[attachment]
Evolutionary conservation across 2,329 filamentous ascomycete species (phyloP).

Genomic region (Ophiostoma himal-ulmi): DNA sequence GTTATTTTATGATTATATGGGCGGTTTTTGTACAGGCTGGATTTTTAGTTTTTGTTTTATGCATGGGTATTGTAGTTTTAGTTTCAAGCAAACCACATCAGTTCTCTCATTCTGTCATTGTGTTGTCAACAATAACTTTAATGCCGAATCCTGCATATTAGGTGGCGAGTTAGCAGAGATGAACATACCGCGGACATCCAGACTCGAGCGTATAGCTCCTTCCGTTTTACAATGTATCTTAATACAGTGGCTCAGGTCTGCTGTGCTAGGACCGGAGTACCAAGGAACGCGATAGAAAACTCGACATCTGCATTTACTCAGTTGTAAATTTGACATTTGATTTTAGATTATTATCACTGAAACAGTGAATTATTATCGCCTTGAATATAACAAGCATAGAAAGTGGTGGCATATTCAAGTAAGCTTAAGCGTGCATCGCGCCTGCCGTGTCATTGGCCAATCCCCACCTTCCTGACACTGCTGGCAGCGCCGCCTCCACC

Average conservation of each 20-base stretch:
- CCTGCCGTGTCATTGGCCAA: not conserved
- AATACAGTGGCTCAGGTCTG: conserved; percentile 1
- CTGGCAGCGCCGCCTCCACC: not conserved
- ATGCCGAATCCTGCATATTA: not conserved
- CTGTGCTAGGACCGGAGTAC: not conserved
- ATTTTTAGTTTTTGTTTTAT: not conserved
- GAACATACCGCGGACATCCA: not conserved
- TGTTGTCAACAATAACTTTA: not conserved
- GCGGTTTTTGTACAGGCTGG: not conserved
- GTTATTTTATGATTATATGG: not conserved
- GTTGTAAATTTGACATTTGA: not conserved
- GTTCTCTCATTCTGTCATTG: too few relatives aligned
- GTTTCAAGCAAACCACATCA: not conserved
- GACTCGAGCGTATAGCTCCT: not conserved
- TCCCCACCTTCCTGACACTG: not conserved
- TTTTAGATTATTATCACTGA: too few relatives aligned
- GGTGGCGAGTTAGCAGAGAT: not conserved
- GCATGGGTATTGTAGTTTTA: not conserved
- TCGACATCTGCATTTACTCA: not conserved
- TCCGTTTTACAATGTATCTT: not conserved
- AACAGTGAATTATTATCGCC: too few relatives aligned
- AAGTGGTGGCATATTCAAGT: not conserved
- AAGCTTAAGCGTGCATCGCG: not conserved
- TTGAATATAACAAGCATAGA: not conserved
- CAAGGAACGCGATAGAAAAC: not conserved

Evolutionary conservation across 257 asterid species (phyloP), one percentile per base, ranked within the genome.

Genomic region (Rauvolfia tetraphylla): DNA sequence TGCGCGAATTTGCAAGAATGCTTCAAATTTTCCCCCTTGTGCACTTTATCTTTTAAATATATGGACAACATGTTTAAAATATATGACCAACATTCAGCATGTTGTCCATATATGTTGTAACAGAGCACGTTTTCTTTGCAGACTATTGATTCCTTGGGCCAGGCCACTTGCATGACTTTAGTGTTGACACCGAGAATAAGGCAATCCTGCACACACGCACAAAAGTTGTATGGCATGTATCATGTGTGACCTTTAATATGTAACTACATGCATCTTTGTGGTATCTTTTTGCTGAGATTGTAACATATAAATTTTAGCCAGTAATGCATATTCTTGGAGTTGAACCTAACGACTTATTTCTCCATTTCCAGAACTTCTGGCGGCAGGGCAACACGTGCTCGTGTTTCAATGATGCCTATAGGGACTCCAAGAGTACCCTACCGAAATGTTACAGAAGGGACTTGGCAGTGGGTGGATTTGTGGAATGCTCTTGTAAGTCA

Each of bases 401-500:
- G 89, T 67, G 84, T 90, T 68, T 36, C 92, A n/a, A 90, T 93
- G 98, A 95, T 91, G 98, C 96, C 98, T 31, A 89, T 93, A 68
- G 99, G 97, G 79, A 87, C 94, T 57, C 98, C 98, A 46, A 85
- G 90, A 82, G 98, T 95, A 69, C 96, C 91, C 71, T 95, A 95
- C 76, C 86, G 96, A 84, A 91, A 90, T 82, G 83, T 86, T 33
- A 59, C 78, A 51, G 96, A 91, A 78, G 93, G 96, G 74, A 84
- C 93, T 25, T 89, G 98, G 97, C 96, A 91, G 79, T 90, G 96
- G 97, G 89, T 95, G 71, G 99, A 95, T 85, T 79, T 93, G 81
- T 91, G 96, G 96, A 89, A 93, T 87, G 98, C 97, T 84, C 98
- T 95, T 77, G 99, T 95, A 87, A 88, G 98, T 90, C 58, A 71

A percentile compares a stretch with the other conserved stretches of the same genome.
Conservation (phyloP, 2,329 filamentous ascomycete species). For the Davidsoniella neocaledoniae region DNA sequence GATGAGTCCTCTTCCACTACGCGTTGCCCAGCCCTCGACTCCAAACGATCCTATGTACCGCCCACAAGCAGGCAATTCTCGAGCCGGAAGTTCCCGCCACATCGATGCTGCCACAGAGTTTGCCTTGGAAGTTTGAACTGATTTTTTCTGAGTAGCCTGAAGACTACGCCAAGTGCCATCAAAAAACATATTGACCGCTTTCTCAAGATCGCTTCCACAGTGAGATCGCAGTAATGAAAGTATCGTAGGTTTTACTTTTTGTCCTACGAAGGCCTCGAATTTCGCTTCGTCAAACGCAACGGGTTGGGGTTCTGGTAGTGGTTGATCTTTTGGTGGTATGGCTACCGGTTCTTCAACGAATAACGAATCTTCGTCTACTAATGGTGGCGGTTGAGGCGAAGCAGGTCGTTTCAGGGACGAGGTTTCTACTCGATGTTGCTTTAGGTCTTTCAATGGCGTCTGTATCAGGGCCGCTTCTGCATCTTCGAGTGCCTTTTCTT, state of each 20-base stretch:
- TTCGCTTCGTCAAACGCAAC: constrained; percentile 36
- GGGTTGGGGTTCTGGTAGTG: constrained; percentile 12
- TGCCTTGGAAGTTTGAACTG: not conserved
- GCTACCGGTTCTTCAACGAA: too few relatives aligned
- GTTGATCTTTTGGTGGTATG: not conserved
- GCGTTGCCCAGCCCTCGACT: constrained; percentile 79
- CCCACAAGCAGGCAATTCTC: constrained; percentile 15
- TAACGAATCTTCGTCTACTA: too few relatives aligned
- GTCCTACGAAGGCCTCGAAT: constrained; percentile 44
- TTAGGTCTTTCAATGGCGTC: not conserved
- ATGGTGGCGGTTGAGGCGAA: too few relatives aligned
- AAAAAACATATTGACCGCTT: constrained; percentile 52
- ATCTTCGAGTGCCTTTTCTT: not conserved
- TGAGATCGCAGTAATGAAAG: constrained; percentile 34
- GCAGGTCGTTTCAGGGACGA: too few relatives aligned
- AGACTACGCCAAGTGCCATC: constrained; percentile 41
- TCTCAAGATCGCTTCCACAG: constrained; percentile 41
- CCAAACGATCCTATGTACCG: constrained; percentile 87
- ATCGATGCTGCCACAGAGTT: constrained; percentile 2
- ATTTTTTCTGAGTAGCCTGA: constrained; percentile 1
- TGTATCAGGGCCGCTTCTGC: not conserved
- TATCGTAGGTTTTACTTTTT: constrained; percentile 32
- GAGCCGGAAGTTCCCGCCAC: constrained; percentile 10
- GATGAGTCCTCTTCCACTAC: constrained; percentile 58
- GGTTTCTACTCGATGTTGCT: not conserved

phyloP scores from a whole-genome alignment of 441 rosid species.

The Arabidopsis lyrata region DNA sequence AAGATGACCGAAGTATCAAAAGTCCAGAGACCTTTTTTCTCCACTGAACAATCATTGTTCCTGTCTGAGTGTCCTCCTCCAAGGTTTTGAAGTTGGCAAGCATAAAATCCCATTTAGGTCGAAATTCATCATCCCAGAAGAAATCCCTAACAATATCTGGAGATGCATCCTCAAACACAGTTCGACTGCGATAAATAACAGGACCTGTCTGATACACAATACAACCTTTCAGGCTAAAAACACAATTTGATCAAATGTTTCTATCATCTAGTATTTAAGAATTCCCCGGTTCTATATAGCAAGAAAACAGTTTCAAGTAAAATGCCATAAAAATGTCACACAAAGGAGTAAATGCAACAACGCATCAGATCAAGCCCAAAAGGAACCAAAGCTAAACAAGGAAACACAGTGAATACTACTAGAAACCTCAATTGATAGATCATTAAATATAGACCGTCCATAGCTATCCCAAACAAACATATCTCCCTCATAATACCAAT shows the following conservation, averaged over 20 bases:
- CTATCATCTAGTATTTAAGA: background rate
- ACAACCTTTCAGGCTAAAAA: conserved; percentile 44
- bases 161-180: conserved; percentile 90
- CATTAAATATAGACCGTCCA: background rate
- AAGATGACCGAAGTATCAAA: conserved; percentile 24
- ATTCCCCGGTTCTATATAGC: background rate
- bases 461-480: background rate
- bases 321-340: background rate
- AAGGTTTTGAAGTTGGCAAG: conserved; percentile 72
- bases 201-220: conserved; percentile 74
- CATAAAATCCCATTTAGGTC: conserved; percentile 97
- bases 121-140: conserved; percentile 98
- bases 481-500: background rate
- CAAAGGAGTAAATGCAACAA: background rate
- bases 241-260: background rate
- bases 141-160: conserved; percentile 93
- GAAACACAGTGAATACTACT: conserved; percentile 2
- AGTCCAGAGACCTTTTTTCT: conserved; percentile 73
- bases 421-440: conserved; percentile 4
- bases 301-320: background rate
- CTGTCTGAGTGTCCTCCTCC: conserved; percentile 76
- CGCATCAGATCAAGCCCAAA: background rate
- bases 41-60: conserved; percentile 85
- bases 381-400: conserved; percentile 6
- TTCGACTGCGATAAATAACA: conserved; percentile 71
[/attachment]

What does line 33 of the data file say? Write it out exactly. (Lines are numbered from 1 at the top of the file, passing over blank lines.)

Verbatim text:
- G 98, A 95, T 91, G 98, C 96, C 98, T 31, A 89, T 93, A 68